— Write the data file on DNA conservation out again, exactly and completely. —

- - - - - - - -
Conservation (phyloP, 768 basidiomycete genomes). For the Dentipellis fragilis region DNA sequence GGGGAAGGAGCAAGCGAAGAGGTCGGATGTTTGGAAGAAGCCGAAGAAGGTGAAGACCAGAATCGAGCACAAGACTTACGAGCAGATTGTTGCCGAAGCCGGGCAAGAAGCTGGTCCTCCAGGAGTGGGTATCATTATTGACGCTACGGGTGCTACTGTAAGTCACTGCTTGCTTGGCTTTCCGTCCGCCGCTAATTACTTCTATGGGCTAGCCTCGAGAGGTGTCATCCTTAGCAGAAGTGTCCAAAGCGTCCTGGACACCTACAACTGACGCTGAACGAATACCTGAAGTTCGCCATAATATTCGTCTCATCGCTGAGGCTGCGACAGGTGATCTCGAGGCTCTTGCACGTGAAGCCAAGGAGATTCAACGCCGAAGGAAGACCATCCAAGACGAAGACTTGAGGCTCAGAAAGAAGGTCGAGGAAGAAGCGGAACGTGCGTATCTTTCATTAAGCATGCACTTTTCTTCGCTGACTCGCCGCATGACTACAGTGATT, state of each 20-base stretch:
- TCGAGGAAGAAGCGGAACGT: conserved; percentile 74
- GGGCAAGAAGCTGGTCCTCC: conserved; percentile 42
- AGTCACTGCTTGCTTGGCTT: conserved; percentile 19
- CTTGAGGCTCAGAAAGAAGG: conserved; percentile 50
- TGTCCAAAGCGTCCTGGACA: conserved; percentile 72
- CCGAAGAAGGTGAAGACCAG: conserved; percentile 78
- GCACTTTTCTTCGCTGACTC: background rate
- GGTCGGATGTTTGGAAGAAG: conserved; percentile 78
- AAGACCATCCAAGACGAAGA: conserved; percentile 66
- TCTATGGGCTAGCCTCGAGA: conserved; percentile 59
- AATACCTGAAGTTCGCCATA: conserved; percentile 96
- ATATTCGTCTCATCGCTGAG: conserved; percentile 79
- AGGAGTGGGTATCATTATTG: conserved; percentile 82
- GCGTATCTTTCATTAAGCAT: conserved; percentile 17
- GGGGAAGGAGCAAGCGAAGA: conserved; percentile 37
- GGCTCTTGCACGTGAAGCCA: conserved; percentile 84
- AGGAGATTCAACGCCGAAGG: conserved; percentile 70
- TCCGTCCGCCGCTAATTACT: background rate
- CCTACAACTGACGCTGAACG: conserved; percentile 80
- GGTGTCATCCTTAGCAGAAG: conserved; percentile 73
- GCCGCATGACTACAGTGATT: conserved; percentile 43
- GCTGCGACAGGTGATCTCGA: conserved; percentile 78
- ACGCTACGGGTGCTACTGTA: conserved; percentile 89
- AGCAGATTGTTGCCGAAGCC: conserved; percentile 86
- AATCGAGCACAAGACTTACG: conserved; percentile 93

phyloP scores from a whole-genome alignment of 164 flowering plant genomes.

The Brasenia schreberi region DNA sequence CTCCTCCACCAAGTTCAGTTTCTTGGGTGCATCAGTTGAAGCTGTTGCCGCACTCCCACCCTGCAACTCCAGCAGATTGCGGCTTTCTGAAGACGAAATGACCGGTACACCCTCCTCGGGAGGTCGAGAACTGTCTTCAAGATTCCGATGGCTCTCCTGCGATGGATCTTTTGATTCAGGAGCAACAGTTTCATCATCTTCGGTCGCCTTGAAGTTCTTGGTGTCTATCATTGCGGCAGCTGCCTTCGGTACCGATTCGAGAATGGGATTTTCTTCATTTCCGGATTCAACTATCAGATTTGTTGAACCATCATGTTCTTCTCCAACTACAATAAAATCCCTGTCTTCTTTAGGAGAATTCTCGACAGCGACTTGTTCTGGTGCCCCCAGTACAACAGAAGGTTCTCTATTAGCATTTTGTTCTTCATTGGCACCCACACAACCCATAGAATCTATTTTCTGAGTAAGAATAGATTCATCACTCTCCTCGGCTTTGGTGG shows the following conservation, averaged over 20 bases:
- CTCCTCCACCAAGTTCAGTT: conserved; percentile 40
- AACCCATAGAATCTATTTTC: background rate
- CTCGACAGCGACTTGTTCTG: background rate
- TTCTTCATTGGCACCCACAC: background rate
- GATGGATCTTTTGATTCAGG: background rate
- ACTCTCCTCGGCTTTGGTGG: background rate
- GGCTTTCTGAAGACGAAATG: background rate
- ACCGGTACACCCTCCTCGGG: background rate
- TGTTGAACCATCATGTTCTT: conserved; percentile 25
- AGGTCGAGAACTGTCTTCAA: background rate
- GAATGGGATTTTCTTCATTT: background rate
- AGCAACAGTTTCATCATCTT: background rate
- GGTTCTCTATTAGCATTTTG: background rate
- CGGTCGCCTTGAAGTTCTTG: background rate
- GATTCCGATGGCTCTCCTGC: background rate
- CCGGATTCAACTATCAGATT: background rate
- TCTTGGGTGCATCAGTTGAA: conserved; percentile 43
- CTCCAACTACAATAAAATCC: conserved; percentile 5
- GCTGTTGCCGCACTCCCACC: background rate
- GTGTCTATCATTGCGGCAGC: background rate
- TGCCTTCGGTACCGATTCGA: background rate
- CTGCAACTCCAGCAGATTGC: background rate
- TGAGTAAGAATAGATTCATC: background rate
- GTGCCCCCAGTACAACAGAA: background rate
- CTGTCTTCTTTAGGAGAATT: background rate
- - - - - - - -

Conservation (phyloP, 768 basidiomycete genomes). For the Dentipellis fragilis region DNA sequence GGGGAAGGAGCAAGCGAAGAGGTCGGATGTTTGGAAGAAGCCGAAGAAGGTGAAGACCAGAATCGAGCACAAGACTTACGAGCAGATTGTTGCCGAAGCCGGGCAAGAAGCTGGTCCTCCAGGAGTGGGTATCATTATTGACGCTACGGGTGCTACTGTAAGTCACTGCTTGCTTGGCTTTCCGTCCGCCGCTAATTACTTCTATGGGCTAGCCTCGAGAGGTGTCATCCTTAGCAGAAGTGTCCAAAGCGTCCTGGACACCTACAACTGACGCTGAACGAATACCTGAAGTTCGCCATAATATTCGTCTCATCGCTGAGGCTGCGACAGGTGATCTCGAGGCTCTTGCACGTGAAGCCAAGGAGATTCAACGCCGAAGGAAGACCATCCAAGACGAAGACTTGAGGCTCAGAAAGAAGGTCGAGGAAGAAGCGGAACGTGCGTATCTTTCATTAAGCATGCACTTTTCTTCGCTGACTCGCCGCATGACTACAGTGATT, state of each 20-base stretch:
- TCGAGGAAGAAGCGGAACGT: conserved; percentile 74
- GGGCAAGAAGCTGGTCCTCC: conserved; percentile 42
- AGTCACTGCTTGCTTGGCTT: conserved; percentile 19
- CTTGAGGCTCAGAAAGAAGG: conserved; percentile 50
- TGTCCAAAGCGTCCTGGACA: conserved; percentile 72
- CCGAAGAAGGTGAAGACCAG: conserved; percentile 78
- GCACTTTTCTTCGCTGACTC: background rate
- GGTCGGATGTTTGGAAGAAG: conserved; percentile 78
- AAGACCATCCAAGACGAAGA: conserved; percentile 66
- TCTATGGGCTAGCCTCGAGA: conserved; percentile 59
- AATACCTGAAGTTCGCCATA: conserved; percentile 96
- ATATTCGTCTCATCGCTGAG: conserved; percentile 79
- AGGAGTGGGTATCATTATTG: conserved; percentile 82
- GCGTATCTTTCATTAAGCAT: conserved; percentile 17
- GGGGAAGGAGCAAGCGAAGA: conserved; percentile 37
- GGCTCTTGCACGTGAAGCCA: conserved; percentile 84
- AGGAGATTCAACGCCGAAGG: conserved; percentile 70
- TCCGTCCGCCGCTAATTACT: background rate
- CCTACAACTGACGCTGAACG: conserved; percentile 80
- GGTGTCATCCTTAGCAGAAG: conserved; percentile 73
- GCCGCATGACTACAGTGATT: conserved; percentile 43
- GCTGCGACAGGTGATCTCGA: conserved; percentile 78
- ACGCTACGGGTGCTACTGTA: conserved; percentile 89
- AGCAGATTGTTGCCGAAGCC: conserved; percentile 86
- AATCGAGCACAAGACTTACG: conserved; percentile 93

phyloP scores from a whole-genome alignment of 164 flowering plant genomes.

The Brasenia schreberi region DNA sequence CTCCTCCACCAAGTTCAGTTTCTTGGGTGCATCAGTTGAAGCTGTTGCCGCACTCCCACCCTGCAACTCCAGCAGATTGCGGCTTTCTGAAGACGAAATGACCGGTACACCCTCCTCGGGAGGTCGAGAACTGTCTTCAAGATTCCGATGGCTCTCCTGCGATGGATCTTTTGATTCAGGAGCAACAGTTTCATCATCTTCGGTCGCCTTGAAGTTCTTGGTGTCTATCATTGCGGCAGCTGCCTTCGGTACCGATTCGAGAATGGGATTTTCTTCATTTCCGGATTCAACTATCAGATTTGTTGAACCATCATGTTCTTCTCCAACTACAATAAAATCCCTGTCTTCTTTAGGAGAATTCTCGACAGCGACTTGTTCTGGTGCCCCCAGTACAACAGAAGGTTCTCTATTAGCATTTTGTTCTTCATTGGCACCCACACAACCCATAGAATCTATTTTCTGAGTAAGAATAGATTCATCACTCTCCTCGGCTTTGGTGG shows the following conservation, averaged over 20 bases:
- CTCCTCCACCAAGTTCAGTT: conserved; percentile 40
- AACCCATAGAATCTATTTTC: background rate
- CTCGACAGCGACTTGTTCTG: background rate
- TTCTTCATTGGCACCCACAC: background rate
- GATGGATCTTTTGATTCAGG: background rate
- ACTCTCCTCGGCTTTGGTGG: background rate
- GGCTTTCTGAAGACGAAATG: background rate
- ACCGGTACACCCTCCTCGGG: background rate
- TGTTGAACCATCATGTTCTT: conserved; percentile 25
- AGGTCGAGAACTGTCTTCAA: background rate
- GAATGGGATTTTCTTCATTT: background rate
- AGCAACAGTTTCATCATCTT: background rate
- GGTTCTCTATTAGCATTTTG: background rate
- CGGTCGCCTTGAAGTTCTTG: background rate
- GATTCCGATGGCTCTCCTGC: background rate
- CCGGATTCAACTATCAGATT: background rate
- TCTTGGGTGCATCAGTTGAA: conserved; percentile 43
- CTCCAACTACAATAAAATCC: conserved; percentile 5
- GCTGTTGCCGCACTCCCACC: background rate
- GTGTCTATCATTGCGGCAGC: background rate
- TGCCTTCGGTACCGATTCGA: background rate
- CTGCAACTCCAGCAGATTGC: background rate
- TGAGTAAGAATAGATTCATC: background rate
- GTGCCCCCAGTACAACAGAA: background rate
- CTGTCTTCTTTAGGAGAATT: background rate